Friday, January 19, 2024

(Rant) Illusion Magic Sucks

Let's be honest, illusion magic sucks. In pretty much every game or franchise. Normally, tabletop games have an advantage over video games in the realm of creativity and player-agency, but with Illusion magic I feel the exception. At the very least, in a video game, you can see the outcome of casting an illusion spell. Watching the AI glitch out and jankily attack other entities in the world from your Rage spell, The decoy that every enemy suddenly turns to attacks, the 50% increased damage taken by the mirror image- hinting it is too squishy to be the real opponent. Both player facing and NPC-facing- Illusion spells are a rare but welcome inclusion, as they are the only real way to trick or interact with hostile NPCs beyond bartering or speech systems inherit to games that have them.

However, Illusion magic in tabletop games suck. I don't think I've ever played a full campaign with an Illusionist in the party, or played one myself. Don't get me wrong, some illusion spells are cool. The classic mirror image or blur spell, invisibility, silence (especially if Silence upon a spell caster is a literal Silence, so they can't even scream out for help? So cool.) But the entire category of Illusion spells or magic? The entire School of Illusion magic? It's so bad.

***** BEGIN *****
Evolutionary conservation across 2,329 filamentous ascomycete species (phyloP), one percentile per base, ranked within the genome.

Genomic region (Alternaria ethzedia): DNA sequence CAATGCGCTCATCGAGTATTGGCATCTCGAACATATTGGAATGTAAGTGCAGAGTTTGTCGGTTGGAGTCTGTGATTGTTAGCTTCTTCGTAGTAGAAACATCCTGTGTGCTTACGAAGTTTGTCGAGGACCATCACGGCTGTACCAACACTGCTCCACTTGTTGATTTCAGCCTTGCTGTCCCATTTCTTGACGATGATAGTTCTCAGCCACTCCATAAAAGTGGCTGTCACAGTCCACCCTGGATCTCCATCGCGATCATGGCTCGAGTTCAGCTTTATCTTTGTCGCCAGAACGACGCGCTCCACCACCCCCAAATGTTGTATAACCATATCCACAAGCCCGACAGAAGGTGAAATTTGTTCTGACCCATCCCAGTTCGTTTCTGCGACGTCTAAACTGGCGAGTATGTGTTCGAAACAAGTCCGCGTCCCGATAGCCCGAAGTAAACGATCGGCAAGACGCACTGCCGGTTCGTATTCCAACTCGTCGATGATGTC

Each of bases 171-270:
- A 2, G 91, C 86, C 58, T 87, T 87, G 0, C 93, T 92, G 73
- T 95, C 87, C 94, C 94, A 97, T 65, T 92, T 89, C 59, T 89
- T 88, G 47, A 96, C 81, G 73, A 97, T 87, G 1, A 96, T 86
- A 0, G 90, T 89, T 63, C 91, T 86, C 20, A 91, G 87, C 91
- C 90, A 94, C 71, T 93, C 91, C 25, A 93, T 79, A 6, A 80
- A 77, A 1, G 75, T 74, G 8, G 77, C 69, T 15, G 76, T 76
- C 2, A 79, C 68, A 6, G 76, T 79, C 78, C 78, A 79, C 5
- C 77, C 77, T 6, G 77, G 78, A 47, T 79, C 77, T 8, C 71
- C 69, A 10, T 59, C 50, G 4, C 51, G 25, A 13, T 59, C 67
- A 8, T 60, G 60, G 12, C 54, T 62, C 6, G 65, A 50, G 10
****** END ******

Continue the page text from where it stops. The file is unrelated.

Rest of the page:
Typically when people talk about Illusion magic, they mean one of two things. In the more video-gamified sphere, it would probably be any spell that disguises, changes, or magically alters the appearance of a character and/or effecting the minds of characters in a game in some way for an effect. The other classic example being Sleep or Charm- but once again- these aren't actually Illusion spells- at least not in D&D. So instead, Illusions are relegated to fake phenomena. Things like holograms (images without weight or substance), fake sounds, or glamours that disguise. Some more enterprising games do with faking entire sensations- painful false wounds that scale all over the body or illusionry walls of flame that require a morale check to jump through. These uses of the spell all share the same common issue- it's always a trick. That's the point of illusions. The issue here is that they aren't interesting. Once you've beat on Illusion, you've beat them all. The illusion is always the same; a Will check, a Wisdom roll, a round to concentrate to will the illusion away; it's painfully boring. An actual wall of flame is interesting. You can toast marshmallows on it, or dose yourself in water to take less damage to jump through, or try to make a bridge over it made of something that won't burn, or any other number of things that a real obstacle would need to overcome. Illusions don't have that benefit. They are simply a trick- you describe what the players see, and then they figure out its fake.